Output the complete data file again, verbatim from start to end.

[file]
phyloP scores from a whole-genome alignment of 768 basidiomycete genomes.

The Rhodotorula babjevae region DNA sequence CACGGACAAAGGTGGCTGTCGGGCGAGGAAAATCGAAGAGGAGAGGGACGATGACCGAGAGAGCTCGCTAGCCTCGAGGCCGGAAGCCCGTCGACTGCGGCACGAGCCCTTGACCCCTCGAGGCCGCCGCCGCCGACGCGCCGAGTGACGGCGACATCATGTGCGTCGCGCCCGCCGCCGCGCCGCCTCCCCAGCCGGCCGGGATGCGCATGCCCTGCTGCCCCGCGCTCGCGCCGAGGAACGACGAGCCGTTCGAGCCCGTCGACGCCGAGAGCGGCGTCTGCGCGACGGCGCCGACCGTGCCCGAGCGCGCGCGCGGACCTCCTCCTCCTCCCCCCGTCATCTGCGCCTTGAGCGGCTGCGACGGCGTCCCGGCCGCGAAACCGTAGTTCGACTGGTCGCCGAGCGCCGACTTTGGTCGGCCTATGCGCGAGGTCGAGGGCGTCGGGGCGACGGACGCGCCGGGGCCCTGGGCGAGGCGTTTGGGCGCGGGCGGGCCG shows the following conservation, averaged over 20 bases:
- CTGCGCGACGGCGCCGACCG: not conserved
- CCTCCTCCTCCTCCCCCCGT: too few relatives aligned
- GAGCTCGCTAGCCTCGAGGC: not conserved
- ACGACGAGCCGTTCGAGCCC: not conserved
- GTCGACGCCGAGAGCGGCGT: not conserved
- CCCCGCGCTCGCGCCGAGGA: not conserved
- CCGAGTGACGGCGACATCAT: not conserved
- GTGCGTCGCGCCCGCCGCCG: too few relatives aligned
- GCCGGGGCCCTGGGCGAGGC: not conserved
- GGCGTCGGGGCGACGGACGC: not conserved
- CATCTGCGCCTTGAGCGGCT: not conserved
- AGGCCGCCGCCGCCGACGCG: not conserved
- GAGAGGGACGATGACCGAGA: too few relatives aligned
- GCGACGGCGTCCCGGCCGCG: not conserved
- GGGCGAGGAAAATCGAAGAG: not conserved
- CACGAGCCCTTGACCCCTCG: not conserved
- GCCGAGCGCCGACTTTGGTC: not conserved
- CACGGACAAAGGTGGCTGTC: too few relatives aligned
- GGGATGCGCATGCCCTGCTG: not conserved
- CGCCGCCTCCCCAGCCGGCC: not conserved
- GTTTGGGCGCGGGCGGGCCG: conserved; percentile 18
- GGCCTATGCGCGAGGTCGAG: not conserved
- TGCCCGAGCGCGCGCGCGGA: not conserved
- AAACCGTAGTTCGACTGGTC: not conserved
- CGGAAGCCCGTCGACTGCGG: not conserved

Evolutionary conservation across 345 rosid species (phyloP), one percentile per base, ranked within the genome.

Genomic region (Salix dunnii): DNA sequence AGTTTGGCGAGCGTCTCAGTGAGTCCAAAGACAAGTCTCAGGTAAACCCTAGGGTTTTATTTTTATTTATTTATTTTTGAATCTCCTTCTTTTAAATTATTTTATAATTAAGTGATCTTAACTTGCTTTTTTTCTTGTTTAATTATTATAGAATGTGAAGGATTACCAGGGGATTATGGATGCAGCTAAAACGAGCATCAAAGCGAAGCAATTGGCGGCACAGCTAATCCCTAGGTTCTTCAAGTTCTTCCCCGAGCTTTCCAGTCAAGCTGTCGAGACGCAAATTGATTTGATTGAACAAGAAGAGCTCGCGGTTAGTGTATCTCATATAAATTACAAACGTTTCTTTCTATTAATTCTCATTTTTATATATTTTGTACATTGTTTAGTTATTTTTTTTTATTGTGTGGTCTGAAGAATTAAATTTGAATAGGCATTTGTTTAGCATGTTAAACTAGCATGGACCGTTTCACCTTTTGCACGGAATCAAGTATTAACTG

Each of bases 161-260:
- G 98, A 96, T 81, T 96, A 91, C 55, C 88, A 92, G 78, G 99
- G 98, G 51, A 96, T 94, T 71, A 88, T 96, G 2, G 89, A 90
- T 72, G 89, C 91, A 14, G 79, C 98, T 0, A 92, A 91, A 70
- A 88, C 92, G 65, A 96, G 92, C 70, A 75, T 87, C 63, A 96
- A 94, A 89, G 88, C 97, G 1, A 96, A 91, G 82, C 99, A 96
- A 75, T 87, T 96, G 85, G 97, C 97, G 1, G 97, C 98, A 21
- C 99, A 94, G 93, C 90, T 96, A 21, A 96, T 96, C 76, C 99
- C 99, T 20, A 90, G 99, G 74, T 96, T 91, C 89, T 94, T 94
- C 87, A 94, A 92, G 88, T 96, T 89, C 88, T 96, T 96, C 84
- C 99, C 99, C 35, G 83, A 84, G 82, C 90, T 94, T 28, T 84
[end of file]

phyloP scores from a whole-genome alignment of 768 basidiomycete genomes.

The Rhodotorula babjevae region DNA sequence CACGGACAAAGGTGGCTGTCGGGCGAGGAAAATCGAAGAGGAGAGGGACGATGACCGAGAGAGCTCGCTAGCCTCGAGGCCGGAAGCCCGTCGACTGCGGCACGAGCCCTTGACCCCTCGAGGCCGCCGCCGCCGACGCGCCGAGTGACGGCGACATCATGTGCGTCGCGCCCGCCGCCGCGCCGCCTCCCCAGCCGGCCGGGATGCGCATGCCCTGCTGCCCCGCGCTCGCGCCGAGGAACGACGAGCCGTTCGAGCCCGTCGACGCCGAGAGCGGCGTCTGCGCGACGGCGCCGACCGTGCCCGAGCGCGCGCGCGGACCTCCTCCTCCTCCCCCCGTCATCTGCGCCTTGAGCGGCTGCGACGGCGTCCCGGCCGCGAAACCGTAGTTCGACTGGTCGCCGAGCGCCGACTTTGGTCGGCCTATGCGCGAGGTCGAGGGCGTCGGGGCGACGGACGCGCCGGGGCCCTGGGCGAGGCGTTTGGGCGCGGGCGGGCCG shows the following conservation, averaged over 20 bases:
- CTGCGCGACGGCGCCGACCG: not conserved
- CCTCCTCCTCCTCCCCCCGT: too few relatives aligned
- GAGCTCGCTAGCCTCGAGGC: not conserved
- ACGACGAGCCGTTCGAGCCC: not conserved
- GTCGACGCCGAGAGCGGCGT: not conserved
- CCCCGCGCTCGCGCCGAGGA: not conserved
- CCGAGTGACGGCGACATCAT: not conserved
- GTGCGTCGCGCCCGCCGCCG: too few relatives aligned
- GCCGGGGCCCTGGGCGAGGC: not conserved
- GGCGTCGGGGCGACGGACGC: not conserved
- CATCTGCGCCTTGAGCGGCT: not conserved
- AGGCCGCCGCCGCCGACGCG: not conserved
- GAGAGGGACGATGACCGAGA: too few relatives aligned
- GCGACGGCGTCCCGGCCGCG: not conserved
- GGGCGAGGAAAATCGAAGAG: not conserved
- CACGAGCCCTTGACCCCTCG: not conserved
- GCCGAGCGCCGACTTTGGTC: not conserved
- CACGGACAAAGGTGGCTGTC: too few relatives aligned
- GGGATGCGCATGCCCTGCTG: not conserved
- CGCCGCCTCCCCAGCCGGCC: not conserved
- GTTTGGGCGCGGGCGGGCCG: conserved; percentile 18
- GGCCTATGCGCGAGGTCGAG: not conserved
- TGCCCGAGCGCGCGCGCGGA: not conserved
- AAACCGTAGTTCGACTGGTC: not conserved
- CGGAAGCCCGTCGACTGCGG: not conserved

Evolutionary conservation across 345 rosid species (phyloP), one percentile per base, ranked within the genome.

Genomic region (Salix dunnii): DNA sequence AGTTTGGCGAGCGTCTCAGTGAGTCCAAAGACAAGTCTCAGGTAAACCCTAGGGTTTTATTTTTATTTATTTATTTTTGAATCTCCTTCTTTTAAATTATTTTATAATTAAGTGATCTTAACTTGCTTTTTTTCTTGTTTAATTATTATAGAATGTGAAGGATTACCAGGGGATTATGGATGCAGCTAAAACGAGCATCAAAGCGAAGCAATTGGCGGCACAGCTAATCCCTAGGTTCTTCAAGTTCTTCCCCGAGCTTTCCAGTCAAGCTGTCGAGACGCAAATTGATTTGATTGAACAAGAAGAGCTCGCGGTTAGTGTATCTCATATAAATTACAAACGTTTCTTTCTATTAATTCTCATTTTTATATATTTTGTACATTGTTTAGTTATTTTTTTTTATTGTGTGGTCTGAAGAATTAAATTTGAATAGGCATTTGTTTAGCATGTTAAACTAGCATGGACCGTTTCACCTTTTGCACGGAATCAAGTATTAACTG

Each of bases 161-260:
- G 98, A 96, T 81, T 96, A 91, C 55, C 88, A 92, G 78, G 99
- G 98, G 51, A 96, T 94, T 71, A 88, T 96, G 2, G 89, A 90
- T 72, G 89, C 91, A 14, G 79, C 98, T 0, A 92, A 91, A 70
- A 88, C 92, G 65, A 96, G 92, C 70, A 75, T 87, C 63, A 96
- A 94, A 89, G 88, C 97, G 1, A 96, A 91, G 82, C 99, A 96
- A 75, T 87, T 96, G 85, G 97, C 97, G 1, G 97, C 98, A 21
- C 99, A 94, G 93, C 90, T 96, A 21, A 96, T 96, C 76, C 99
- C 99, T 20, A 90, G 99, G 74, T 96, T 91, C 89, T 94, T 94
- C 87, A 94, A 92, G 88, T 96, T 89, C 88, T 96, T 96, C 84
- C 99, C 99, C 35, G 83, A 84, G 82, C 90, T 94, T 28, T 84